Workers in protective gear are handing out boxes of free medical masks on the street. Bakery trucks roam neighborhoods, delivering bread. Turkish officials plainly grasp the seriousness of the coronavirus pandemic, at home and abroad: President Recep Tayyip Erdogan says his government has sent medical equipment and supplies to 34 other countries so far.
But some worry that the government may be putting lives at risk.
Late Friday night, Interior Minister Süleyman Soylu gave a mere two hours' notice to people in 31 of Turkey's most populous cities that the government was imposing a 48-hour weekend curfew. (A full curfew was already in place for those under 20 or over 65 years of age.)
The announcement sent hordes of people streaming into the streets. Videos posted to social media showed long lines snaking out of stores and fights breaking out as people scrambled to stock up for the weekend.
On Sunday, a chastened Soylu offered his resignation over his handling of shutdown measures, but Erdogan refused to accept it.
The curfew expired at midnight that night. By Monday morning, cars were back on the streets and ferries were crossing Istanbul's Bosporus strait once again.
Turkey is one of the hardest-hit countries in the Middle East, frequently reporting 4,000 or more new cases per day. As of Monday, more than 61,000 people have been diagnosed with COVID-19, the disease caused by the novel coronavirus, and nearly 1,300 have died. Schools and universities are closed and large gatherings are banned.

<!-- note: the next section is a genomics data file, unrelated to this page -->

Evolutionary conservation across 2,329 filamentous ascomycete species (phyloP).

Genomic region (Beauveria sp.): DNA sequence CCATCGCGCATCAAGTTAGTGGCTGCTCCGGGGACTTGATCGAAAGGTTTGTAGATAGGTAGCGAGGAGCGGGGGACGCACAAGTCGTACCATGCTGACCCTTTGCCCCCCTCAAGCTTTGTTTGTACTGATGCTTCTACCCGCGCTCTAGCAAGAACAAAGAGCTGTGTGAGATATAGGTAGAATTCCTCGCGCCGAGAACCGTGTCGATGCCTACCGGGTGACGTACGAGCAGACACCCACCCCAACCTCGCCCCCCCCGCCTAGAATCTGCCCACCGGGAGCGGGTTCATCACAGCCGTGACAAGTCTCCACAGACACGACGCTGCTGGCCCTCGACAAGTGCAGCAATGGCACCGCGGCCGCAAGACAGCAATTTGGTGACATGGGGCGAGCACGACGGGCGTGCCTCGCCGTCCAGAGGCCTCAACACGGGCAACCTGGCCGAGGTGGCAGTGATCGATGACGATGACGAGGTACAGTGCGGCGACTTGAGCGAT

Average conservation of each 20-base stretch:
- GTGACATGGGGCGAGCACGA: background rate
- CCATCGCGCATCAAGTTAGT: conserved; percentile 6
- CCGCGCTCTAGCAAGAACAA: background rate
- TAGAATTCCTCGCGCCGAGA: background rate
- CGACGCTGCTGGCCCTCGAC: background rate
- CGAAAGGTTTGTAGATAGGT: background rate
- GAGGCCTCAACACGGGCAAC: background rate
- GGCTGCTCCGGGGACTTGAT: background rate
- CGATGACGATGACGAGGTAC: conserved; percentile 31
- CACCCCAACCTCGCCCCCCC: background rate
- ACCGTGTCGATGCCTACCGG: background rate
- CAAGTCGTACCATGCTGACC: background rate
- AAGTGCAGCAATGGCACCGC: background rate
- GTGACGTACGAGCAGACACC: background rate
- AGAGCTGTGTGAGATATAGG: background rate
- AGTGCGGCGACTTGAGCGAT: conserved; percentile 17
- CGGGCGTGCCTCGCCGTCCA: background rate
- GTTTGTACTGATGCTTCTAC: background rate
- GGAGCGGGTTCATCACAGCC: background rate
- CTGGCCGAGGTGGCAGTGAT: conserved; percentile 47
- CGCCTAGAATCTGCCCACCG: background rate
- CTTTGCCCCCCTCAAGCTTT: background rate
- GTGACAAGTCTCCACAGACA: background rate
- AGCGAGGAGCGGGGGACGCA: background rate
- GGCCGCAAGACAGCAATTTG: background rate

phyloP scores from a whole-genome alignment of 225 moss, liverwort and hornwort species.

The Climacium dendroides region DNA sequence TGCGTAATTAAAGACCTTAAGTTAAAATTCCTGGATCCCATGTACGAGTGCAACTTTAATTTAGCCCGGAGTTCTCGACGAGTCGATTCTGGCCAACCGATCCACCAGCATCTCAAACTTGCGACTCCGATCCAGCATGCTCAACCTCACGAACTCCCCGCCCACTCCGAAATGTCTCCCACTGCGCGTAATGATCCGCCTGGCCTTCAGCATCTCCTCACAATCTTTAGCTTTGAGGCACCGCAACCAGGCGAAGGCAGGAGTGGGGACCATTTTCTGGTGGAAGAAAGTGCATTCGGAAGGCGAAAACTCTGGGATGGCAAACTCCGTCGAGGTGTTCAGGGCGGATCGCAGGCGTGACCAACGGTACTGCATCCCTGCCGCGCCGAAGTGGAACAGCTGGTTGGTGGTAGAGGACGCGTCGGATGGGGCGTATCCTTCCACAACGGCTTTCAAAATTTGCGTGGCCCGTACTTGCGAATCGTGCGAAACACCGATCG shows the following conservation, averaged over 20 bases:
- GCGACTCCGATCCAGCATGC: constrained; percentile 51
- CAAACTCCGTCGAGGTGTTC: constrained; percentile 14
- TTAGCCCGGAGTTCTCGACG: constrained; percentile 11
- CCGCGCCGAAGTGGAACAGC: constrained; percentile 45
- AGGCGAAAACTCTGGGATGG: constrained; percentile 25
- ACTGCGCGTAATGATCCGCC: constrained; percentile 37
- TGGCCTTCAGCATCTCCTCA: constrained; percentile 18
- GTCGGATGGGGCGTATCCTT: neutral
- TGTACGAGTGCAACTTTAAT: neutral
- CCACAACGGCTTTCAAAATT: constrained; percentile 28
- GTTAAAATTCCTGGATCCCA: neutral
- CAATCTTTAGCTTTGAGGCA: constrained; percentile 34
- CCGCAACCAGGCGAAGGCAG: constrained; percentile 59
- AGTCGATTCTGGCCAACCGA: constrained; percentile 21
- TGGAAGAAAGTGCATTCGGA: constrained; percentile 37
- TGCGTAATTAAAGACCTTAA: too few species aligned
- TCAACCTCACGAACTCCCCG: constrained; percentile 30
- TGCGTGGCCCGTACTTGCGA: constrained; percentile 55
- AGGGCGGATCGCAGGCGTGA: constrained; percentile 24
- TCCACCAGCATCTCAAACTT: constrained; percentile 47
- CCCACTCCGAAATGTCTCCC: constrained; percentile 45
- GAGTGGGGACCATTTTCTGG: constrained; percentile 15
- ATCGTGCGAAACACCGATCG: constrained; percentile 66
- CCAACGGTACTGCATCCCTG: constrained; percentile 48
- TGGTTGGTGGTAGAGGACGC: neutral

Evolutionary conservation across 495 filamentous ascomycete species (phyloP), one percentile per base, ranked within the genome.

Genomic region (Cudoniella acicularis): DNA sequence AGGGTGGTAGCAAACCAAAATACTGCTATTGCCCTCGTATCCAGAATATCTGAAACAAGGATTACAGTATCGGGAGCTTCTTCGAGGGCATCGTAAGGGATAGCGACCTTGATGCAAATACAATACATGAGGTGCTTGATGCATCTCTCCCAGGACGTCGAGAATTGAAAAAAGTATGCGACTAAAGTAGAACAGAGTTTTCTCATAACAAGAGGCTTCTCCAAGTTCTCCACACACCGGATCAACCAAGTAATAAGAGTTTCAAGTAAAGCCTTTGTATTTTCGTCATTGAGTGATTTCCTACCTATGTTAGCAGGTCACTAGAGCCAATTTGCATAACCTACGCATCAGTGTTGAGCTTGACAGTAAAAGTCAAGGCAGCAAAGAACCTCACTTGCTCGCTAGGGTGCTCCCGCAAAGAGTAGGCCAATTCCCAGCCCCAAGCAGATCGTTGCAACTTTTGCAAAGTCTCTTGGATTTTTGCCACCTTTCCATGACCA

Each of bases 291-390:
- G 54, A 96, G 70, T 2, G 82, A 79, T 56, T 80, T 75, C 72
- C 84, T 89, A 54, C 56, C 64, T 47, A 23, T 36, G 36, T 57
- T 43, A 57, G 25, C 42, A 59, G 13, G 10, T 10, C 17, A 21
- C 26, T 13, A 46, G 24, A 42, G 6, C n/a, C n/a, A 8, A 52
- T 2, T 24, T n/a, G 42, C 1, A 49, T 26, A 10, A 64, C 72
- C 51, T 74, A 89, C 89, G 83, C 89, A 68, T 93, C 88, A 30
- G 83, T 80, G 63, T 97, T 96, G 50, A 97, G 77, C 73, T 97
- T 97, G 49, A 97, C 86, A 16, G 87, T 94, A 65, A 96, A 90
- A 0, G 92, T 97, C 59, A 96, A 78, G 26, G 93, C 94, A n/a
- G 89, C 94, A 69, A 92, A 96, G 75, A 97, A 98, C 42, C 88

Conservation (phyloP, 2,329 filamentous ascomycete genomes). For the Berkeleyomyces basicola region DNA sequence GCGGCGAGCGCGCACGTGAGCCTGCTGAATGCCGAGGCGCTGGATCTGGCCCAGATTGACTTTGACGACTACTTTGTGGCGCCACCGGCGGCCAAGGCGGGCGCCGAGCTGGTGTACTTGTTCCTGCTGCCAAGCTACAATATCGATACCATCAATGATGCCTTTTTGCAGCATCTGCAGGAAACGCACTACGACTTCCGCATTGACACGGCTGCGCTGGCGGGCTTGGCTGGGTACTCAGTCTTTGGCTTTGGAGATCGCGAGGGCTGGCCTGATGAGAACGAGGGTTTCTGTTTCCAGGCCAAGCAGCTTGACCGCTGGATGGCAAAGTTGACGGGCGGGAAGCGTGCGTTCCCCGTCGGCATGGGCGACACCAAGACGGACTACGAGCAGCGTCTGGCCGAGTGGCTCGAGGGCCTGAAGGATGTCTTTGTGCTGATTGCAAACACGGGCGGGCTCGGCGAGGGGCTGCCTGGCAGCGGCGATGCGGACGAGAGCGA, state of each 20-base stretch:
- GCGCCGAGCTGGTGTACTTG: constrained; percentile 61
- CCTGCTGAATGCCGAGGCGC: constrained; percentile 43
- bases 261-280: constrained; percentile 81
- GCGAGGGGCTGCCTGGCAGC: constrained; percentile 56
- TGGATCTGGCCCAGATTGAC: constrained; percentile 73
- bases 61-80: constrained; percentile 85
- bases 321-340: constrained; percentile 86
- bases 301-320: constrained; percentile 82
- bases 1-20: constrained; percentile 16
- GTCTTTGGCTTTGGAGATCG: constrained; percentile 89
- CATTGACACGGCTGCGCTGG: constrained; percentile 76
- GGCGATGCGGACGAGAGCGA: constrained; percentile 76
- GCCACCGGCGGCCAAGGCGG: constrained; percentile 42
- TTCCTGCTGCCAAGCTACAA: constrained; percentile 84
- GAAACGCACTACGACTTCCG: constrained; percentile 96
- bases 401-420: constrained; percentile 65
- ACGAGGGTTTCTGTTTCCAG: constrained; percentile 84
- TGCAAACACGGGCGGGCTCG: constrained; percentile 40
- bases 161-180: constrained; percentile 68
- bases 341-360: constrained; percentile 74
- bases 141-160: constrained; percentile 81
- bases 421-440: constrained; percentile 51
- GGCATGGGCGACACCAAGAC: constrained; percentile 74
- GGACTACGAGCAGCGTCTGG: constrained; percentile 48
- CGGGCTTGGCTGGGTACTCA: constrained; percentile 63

Health experts suggest Turkey's official figures understate the real impacts of the virus, although testing has ramped up quickly. It is not yet clear when the infection rate will peak and begin to decline.
The government has announced another curfew from midnight Friday to midnight Sunday. Officials say that with the arrival of warmer spring weather, keeping people from going outdoors on the weekends is paramount.
So far, however, no one in the government appears to be pushing for a curfew lasting 14 days, which is the incubation period of the virus.
And there are fears Erdogan could use the crisis to try to weaken his political opponents. Critics point to his comment on Monday, "I hope our country will get rid of not only the coronavirus, but also these media and political viruses," as a signal that more pressure may be brought to bear on opposition voices.
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